Lodi resident Val Bertotti knew something was not right when a man on the phone told her new Medicare cards were being issued and then asked about her bank account information for her Social Security check.
Bertotti believes she was the target of a new phone scam where callers try to get bank account information to rob seniors.
On Friday, Bertotti received a call from a man whom she says spoke with a heavy Indian accent and did not immediately identify himself as a government employee. He listed her name, address and phone number.
He started explaining that new Medicare cards are being sent out in the mail. The unidentified man then said he wanted to confirm that her Social Security check was being deposited at Bank of America.
Even though she has her checking account with a different bank, Bertotti played along and said yes to see what the man would ask next. He read her an account number. When she said it was incorrect, he asked her for the correct number. She told him to put his question in writing, and he kept pressing her, insisting she give him the information over the phone.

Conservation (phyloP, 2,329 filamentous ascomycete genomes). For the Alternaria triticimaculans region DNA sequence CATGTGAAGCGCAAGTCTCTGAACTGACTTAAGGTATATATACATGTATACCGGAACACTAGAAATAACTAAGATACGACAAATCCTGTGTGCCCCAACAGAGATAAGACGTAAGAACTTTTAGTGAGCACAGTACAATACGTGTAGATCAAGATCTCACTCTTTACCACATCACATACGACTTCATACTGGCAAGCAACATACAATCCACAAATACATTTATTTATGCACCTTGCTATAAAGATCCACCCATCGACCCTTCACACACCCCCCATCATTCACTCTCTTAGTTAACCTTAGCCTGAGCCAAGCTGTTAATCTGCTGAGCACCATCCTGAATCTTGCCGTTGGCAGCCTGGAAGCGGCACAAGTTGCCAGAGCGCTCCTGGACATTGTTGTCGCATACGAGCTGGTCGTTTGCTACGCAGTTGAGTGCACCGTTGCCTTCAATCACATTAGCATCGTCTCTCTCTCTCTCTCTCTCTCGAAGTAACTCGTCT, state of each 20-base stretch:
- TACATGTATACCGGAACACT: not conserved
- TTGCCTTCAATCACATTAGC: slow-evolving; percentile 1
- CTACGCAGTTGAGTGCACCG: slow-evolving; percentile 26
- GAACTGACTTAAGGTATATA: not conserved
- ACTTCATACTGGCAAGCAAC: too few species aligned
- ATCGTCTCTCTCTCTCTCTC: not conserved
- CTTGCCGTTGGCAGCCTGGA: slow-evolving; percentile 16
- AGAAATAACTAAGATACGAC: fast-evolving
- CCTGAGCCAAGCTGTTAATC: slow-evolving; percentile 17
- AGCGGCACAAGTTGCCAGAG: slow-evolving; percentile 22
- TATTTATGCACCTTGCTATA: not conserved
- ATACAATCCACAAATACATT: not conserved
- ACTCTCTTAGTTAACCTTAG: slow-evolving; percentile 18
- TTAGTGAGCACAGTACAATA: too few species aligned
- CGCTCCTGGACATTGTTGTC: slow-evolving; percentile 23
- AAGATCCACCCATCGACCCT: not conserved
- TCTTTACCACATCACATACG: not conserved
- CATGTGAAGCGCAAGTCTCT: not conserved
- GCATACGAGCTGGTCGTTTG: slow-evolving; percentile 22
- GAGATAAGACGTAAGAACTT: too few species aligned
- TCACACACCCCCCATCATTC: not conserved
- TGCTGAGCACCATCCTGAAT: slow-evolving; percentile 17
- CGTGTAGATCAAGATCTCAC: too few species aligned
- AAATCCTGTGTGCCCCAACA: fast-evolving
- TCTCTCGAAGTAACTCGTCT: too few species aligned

That's when she hung up.
She looked up the phone number, and it was from Beaumont, Texas.
"Good lord, I may be on Medicare, but I'm not an idiot," she said.
Lodi police were not familiar with any scams involving Medicare cards, but advise everyone never to give out personal information, like where they bank or account numbers, on the phone or in an email, Sgt. David Griffin said.
Even letters can be of concern. If it doesn't look official, then do some research online before responding, Griffin said.
If a person is contacted by someone asking for personal information, he advises people to hang up, then use Google or another search engine to look up telephone numbers and addresses of the agency. Then, he said, people should call the offices directly to make sure they are talking to a government official.
For Bertotti, she knew once they refused to send a written letter, she was hanging up.
"I would think that if the government was going to issue a new Medicare card, wouldn't they issue us a letter?" she said.
Bertotti encourages other seniors to be suspicious and careful about what information they give out on the phone.
"Once he gets my checking account number, the only thing he doesn't have is my driver's license and my Social Security number," she said.